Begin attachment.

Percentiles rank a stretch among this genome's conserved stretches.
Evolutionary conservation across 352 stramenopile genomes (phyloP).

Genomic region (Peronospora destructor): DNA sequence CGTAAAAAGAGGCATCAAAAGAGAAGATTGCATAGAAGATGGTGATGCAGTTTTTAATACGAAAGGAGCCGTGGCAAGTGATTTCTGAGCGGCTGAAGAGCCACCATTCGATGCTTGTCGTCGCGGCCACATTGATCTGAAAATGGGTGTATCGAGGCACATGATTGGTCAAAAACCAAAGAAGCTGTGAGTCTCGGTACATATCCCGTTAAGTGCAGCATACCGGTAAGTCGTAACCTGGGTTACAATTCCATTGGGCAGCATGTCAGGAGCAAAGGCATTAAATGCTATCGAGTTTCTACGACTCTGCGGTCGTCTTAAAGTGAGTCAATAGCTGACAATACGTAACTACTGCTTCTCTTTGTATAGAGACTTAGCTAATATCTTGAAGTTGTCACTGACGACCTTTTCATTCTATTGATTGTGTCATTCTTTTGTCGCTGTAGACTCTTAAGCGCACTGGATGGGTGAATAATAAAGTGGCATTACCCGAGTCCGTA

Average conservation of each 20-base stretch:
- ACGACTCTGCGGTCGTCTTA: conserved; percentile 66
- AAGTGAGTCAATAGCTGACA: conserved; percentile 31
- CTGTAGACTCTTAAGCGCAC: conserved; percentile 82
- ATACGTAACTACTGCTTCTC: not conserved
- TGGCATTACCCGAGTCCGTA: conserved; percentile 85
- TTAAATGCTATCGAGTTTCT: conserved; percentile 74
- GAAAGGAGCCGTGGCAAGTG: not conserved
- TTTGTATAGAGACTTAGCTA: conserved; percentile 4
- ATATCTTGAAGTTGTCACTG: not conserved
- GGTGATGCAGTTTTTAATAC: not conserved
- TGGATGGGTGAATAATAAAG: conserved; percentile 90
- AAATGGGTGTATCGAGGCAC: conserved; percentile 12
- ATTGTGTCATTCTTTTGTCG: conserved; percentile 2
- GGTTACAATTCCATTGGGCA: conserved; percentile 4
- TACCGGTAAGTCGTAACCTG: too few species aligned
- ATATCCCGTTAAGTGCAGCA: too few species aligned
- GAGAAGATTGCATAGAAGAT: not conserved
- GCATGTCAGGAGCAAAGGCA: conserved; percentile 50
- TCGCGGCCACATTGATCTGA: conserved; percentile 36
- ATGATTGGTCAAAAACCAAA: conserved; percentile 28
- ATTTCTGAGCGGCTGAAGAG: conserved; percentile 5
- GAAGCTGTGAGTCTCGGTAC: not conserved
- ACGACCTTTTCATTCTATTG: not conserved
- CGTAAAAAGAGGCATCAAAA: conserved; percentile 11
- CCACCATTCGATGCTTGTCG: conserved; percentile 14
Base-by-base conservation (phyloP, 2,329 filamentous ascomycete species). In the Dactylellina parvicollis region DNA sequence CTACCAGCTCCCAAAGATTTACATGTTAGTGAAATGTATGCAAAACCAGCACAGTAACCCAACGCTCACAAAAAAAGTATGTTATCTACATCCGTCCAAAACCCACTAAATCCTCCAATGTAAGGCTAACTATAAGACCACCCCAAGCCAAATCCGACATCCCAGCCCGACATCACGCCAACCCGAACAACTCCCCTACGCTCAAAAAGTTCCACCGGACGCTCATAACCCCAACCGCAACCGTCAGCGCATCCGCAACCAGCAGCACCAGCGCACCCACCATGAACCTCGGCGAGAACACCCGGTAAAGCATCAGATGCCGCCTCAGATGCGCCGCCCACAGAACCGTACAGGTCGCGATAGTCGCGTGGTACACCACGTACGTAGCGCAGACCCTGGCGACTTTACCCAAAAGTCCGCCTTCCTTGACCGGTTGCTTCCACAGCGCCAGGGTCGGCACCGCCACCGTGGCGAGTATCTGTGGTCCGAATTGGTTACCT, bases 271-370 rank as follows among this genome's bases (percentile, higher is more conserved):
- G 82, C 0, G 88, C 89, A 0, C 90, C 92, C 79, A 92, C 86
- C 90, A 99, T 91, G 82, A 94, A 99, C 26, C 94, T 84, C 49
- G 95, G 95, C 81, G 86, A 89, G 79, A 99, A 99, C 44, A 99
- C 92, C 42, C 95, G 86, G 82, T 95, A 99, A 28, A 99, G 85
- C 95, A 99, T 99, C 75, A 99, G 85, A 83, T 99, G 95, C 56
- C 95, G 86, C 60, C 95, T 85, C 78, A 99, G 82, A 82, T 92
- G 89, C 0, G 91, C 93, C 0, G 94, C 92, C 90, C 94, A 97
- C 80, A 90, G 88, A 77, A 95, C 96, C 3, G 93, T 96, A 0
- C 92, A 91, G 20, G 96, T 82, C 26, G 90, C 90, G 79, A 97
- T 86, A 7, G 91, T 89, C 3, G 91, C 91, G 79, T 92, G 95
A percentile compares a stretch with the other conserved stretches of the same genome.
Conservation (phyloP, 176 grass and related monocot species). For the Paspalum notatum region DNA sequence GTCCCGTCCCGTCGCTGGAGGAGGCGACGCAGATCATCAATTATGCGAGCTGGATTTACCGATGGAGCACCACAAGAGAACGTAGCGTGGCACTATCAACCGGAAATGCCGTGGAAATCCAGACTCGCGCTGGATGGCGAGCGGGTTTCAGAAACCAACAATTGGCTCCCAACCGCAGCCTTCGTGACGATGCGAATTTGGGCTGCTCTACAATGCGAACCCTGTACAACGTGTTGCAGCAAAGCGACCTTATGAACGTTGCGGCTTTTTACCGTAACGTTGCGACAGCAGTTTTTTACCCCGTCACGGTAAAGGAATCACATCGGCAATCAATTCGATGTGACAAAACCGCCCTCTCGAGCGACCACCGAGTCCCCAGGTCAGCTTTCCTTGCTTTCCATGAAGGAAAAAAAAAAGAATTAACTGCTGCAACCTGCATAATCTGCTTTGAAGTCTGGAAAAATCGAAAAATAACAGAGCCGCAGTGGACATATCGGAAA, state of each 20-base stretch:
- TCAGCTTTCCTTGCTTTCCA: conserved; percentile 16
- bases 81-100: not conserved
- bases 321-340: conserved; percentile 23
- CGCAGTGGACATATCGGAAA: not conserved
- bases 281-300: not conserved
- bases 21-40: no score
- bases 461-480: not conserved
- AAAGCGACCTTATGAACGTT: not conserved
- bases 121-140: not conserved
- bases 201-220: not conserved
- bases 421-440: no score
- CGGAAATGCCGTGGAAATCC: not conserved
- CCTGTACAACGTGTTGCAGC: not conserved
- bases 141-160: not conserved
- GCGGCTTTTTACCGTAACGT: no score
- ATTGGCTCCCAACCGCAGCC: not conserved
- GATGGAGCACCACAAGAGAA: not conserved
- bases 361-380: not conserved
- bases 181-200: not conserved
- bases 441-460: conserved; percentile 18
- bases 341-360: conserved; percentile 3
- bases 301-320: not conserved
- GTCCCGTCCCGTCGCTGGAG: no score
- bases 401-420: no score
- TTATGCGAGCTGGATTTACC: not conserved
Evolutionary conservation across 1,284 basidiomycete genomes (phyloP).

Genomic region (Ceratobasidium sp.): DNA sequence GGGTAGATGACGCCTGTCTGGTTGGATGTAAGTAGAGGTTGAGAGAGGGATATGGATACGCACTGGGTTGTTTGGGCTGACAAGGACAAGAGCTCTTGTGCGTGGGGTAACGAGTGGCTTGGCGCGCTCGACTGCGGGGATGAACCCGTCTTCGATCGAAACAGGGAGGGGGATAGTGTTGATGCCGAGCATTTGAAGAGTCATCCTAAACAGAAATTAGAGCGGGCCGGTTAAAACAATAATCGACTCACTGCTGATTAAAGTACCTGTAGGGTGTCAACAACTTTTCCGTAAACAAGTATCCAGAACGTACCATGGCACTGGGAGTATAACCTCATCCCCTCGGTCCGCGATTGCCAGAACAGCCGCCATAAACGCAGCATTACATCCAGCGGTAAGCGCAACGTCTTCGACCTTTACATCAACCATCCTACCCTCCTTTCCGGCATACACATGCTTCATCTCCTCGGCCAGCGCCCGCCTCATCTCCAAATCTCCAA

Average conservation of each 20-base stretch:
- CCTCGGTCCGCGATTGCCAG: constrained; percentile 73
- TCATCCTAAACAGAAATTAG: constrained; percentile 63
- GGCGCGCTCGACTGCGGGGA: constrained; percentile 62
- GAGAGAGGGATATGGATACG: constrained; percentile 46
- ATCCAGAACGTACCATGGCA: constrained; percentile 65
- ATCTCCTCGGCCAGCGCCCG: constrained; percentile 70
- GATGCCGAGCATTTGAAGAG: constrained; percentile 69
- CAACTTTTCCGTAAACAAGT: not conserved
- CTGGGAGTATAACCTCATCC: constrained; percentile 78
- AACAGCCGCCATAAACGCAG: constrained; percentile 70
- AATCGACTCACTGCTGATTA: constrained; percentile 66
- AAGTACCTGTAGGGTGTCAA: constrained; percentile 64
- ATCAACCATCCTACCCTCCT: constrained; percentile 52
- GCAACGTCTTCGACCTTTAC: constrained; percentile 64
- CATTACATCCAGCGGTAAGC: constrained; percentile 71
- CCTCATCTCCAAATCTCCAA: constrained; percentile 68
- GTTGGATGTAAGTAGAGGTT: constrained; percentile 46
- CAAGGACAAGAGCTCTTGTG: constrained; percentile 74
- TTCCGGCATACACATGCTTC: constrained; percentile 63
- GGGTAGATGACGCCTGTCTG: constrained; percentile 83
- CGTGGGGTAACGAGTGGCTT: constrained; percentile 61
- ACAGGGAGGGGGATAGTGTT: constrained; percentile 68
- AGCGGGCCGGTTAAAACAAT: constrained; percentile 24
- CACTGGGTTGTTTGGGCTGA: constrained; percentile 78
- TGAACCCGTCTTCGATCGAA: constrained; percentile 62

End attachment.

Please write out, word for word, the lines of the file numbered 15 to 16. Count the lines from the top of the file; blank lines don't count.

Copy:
- TGGATGGGTGAATAATAAAG: conserved; percentile 90
- AAATGGGTGTATCGAGGCAC: conserved; percentile 12